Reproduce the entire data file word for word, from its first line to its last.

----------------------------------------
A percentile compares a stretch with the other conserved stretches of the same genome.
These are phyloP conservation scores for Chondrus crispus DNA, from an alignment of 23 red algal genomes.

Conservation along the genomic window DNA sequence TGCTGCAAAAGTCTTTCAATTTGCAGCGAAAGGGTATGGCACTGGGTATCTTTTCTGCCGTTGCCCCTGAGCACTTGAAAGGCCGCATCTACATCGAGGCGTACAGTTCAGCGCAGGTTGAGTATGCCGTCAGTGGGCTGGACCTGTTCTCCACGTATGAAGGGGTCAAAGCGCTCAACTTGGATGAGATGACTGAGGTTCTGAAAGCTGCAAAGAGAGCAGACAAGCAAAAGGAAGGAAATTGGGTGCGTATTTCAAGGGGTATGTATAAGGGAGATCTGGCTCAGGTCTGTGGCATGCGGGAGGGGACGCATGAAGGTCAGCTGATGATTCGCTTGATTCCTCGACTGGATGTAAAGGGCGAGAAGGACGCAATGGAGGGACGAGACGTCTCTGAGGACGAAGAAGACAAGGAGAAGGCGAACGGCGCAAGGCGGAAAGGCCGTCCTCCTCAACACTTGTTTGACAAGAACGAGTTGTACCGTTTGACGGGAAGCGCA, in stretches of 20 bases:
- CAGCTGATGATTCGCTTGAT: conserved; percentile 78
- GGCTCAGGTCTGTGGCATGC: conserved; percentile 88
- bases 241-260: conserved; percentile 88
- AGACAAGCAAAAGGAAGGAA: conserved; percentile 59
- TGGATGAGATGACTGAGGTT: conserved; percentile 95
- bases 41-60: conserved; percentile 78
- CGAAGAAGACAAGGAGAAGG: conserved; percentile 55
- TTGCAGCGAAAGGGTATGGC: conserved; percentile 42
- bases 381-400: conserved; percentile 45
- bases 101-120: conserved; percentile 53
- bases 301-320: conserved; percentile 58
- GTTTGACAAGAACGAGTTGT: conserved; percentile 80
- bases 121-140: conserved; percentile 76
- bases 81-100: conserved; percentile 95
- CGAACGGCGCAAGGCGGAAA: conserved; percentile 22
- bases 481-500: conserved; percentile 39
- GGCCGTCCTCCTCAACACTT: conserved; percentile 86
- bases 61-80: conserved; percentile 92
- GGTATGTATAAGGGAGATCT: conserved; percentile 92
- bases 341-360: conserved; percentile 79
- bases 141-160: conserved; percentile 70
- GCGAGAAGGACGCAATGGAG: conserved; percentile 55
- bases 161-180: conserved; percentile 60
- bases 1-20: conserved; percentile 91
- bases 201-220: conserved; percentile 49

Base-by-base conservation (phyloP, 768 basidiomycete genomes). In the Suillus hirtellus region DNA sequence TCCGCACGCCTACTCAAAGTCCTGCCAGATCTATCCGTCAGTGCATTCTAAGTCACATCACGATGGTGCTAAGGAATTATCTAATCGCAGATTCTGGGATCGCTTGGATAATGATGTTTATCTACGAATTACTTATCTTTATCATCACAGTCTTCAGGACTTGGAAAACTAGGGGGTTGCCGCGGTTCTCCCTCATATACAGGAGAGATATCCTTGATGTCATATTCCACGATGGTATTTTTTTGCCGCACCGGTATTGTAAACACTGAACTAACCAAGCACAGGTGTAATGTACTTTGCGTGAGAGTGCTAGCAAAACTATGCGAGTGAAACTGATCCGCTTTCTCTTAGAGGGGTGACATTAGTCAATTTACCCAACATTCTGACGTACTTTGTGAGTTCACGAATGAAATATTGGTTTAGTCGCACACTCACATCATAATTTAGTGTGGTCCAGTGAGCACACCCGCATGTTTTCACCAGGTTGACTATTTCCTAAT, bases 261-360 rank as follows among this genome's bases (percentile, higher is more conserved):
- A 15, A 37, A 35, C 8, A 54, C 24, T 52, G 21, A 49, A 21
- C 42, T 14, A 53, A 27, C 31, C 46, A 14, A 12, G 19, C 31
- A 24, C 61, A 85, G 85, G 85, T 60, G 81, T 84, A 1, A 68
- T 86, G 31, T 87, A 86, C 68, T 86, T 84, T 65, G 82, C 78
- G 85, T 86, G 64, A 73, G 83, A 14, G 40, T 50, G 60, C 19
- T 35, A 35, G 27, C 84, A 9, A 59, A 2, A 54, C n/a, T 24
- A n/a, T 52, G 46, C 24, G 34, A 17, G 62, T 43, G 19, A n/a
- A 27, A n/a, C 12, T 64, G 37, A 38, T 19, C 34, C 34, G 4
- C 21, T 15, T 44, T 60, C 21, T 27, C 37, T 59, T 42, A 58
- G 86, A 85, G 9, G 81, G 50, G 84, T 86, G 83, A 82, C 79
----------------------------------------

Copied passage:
A percentile compares a stretch with the other conserved stretches of the same genome.
These are phyloP conservation scores for Chondrus crispus DNA, from an alignment of 23 red algal genomes.

Conservation along the genomic window DNA sequence TGCTGCAAAAGTCTTTCAATTTGCAGCGAAAGGGTATGGCACTGGGTATCTTTTCTGCCGTTGCCCCTGAGCACTTGAAAGGCCGCATCTACATCGAGGCGTACAGTTCAGCGCAGGTTGAGTATGCCGTCAGTGGGCTGGACCTGTTCTCCACGTATGAAGGGGTCAAAGCGCTCAACTTGGATGAGATGACTGAGGTTCTGAAAGCTGCAAAGAGAGCAGACAAGCAAAAGGAAGGAAATTGGGTGCGTATTTCAAGGGGTATGTATAAGGGAGATCTGGCTCAGGTCTGTGGCATGCGGGAGGGGACGCATGAAGGTCAGCTGATGATTCGCTTGATTCCTCGACTGGATGTAAAGGGCGAGAAGGACGCAATGGAGGGACGAGACGTCTCTGAGGACGAAGAAGACAAGGAGAAGGCGAACGGCGCAAGGCGGAAAGGCCGTCCTCCTCAACACTTGTTTGACAAGAACGAGTTGTACCGTTTGACGGGAAGCGCA, in stretches of 20 bases:
- CAGCTGATGATTCGCTTGAT: conserved; percentile 78
- GGCTCAGGTCTGTGGCATGC: conserved; percentile 88
- bases 241-260: conserved; percentile 88
- AGACAAGCAAAAGGAAGGAA: conserved; percentile 59
- TGGATGAGATGACTGAGGTT: conserved; percentile 95
- bases 41-60: conserved; percentile 78
- CGAAGAAGACAAGGAGAAGG: conserved; percentile 55
- TTGCAGCGAAAGGGTATGGC: conserved; percentile 42
- bases 381-400: conserved; percentile 45
- bases 101-120: conserved; percentile 53
- bases 301-320: conserved; percentile 58
- GTTTGACAAGAACGAGTTGT: conserved; percentile 80
- bases 121-140: conserved; percentile 76
- bases 81-100: conserved; percentile 95
- CGAACGGCGCAAGGCGGAAA: conserved; percentile 22
- bases 481-500: conserved; percentile 39
- GGCCGTCCTCCTCAACACTT: conserved; percentile 86
- bases 61-80: conserved; percentile 92
- GGTATGTATAAGGGAGATCT: conserved; percentile 92
- bases 341-360: conserved; percentile 79
- bases 141-160: conserved; percentile 70
- GCGAGAAGGACGCAATGGAG: conserved; percentile 55
- bases 161-180: conserved; percentile 60
- bases 1-20: conserved; percentile 91
- bases 201-220: conserved; percentile 49

Base-by-base conservation (phyloP, 768 basidiomycete genomes). In the Suillus hirtellus region DNA sequence TCCGCACGCCTACTCAAAGTCCTGCCAGATCTATCCGTCAGTGCATTCTAAGTCACATCACGATGGTGCTAAGGAATTATCTAATCGCAGATTCTGGGATCGCTTGGATAATGATGTTTATCTACGAATTACTTATCTTTATCATCACAGTCTTCAGGACTTGGAAAACTAGGGGGTTGCCGCGGTTCTCCCTCATATACAGGAGAGATATCCTTGATGTCATATTCCACGATGGTATTTTTTTGCCGCACCGGTATTGTAAACACTGAACTAACCAAGCACAGGTGTAATGTACTTTGCGTGAGAGTGCTAGCAAAACTATGCGAGTGAAACTGATCCGCTTTCTCTTAGAGGGGTGACATTAGTCAATTTACCCAACATTCTGACGTACTTTGTGAGTTCACGAATGAAATATTGGTTTAGTCGCACACTCACATCATAATTTAGTGTGGTCCAGTGAGCACACCCGCATGTTTTCACCAGGTTGACTATTTCCTAAT, bases 261-360 rank as follows among this genome's bases (percentile, higher is more conserved):
- A 15, A 37, A 35, C 8, A 54, C 24, T 52, G 21, A 49, A 21
- C 42, T 14, A 53, A 27, C 31, C 46, A 14, A 12, G 19, C 31
- A 24, C 61, A 85, G 85, G 85, T 60, G 81, T 84, A 1, A 68
- T 86, G 31, T 87, A 86, C 68, T 86, T 84, T 65, G 82, C 78
- G 85, T 86, G 64, A 73, G 83, A 14, G 40, T 50, G 60, C 19
- T 35, A 35, G 27, C 84, A 9, A 59, A 2, A 54, C n/a, T 24
- A n/a, T 52, G 46, C 24, G 34, A 17, G 62, T 43, G 19, A n/a
- A 27, A n/a, C 12, T 64, G 37, A 38, T 19, C 34, C 34, G 4
- C 21, T 15, T 44, T 60, C 21, T 27, C 37, T 59, T 42, A 58
- G 86, A 85, G 9, G 81, G 50, G 84, T 86, G 83, A 82, C 79